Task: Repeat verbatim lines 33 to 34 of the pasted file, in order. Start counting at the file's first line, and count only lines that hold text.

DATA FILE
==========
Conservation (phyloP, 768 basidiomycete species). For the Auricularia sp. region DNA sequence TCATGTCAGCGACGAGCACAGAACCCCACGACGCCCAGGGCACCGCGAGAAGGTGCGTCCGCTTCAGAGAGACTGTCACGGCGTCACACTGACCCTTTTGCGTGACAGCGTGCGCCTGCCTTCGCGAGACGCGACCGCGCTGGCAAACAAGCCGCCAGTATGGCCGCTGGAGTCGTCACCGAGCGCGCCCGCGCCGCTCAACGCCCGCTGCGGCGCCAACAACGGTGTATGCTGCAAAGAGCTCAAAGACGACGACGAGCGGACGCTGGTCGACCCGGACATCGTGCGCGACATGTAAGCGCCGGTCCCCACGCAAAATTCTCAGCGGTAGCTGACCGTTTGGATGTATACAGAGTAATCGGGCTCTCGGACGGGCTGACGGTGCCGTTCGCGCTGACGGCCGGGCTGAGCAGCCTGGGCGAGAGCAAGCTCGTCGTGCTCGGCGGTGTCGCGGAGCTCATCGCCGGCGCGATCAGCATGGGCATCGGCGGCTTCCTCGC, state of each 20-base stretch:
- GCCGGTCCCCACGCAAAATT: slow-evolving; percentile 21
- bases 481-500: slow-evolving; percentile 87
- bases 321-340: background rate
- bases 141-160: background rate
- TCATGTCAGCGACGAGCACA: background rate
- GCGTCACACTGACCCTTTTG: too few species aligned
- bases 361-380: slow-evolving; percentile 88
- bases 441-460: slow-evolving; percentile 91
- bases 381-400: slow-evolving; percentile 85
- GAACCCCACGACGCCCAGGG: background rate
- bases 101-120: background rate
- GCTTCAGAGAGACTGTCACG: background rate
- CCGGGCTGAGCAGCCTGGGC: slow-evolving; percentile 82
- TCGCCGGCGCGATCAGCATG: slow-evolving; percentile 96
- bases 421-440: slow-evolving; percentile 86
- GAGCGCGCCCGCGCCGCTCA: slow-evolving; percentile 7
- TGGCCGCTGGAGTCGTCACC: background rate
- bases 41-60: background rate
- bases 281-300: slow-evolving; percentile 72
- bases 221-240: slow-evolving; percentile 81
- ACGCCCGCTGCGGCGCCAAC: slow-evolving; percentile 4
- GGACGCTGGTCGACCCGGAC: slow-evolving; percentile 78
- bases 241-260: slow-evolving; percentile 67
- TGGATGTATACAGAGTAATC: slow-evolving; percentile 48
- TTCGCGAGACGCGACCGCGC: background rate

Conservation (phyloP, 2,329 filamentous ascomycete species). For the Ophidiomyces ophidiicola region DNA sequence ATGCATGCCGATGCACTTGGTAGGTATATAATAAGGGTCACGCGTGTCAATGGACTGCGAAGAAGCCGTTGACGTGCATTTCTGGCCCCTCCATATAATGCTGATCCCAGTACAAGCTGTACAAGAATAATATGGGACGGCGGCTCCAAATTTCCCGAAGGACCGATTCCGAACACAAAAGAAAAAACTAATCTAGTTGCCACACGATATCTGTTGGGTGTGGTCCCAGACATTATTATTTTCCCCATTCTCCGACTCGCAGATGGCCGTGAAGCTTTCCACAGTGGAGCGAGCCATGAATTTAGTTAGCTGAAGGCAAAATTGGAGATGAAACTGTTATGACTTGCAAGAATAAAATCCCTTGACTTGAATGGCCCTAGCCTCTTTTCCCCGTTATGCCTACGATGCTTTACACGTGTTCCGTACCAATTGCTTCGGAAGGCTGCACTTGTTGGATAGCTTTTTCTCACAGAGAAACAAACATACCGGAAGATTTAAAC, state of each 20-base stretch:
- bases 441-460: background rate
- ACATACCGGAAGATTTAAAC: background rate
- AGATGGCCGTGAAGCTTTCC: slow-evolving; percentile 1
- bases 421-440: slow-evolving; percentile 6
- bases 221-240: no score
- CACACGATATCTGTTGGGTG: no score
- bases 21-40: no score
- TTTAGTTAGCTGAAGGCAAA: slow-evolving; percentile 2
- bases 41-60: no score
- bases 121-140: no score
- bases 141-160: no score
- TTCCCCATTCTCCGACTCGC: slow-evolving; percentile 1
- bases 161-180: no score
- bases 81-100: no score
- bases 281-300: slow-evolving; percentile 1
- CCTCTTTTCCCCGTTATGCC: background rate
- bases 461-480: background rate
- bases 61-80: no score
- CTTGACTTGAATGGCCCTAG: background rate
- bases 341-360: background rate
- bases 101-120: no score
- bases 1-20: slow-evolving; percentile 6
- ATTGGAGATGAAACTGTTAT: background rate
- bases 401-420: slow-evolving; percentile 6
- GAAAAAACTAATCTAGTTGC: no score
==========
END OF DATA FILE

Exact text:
- CACACGATATCTGTTGGGTG: no score
- bases 21-40: no score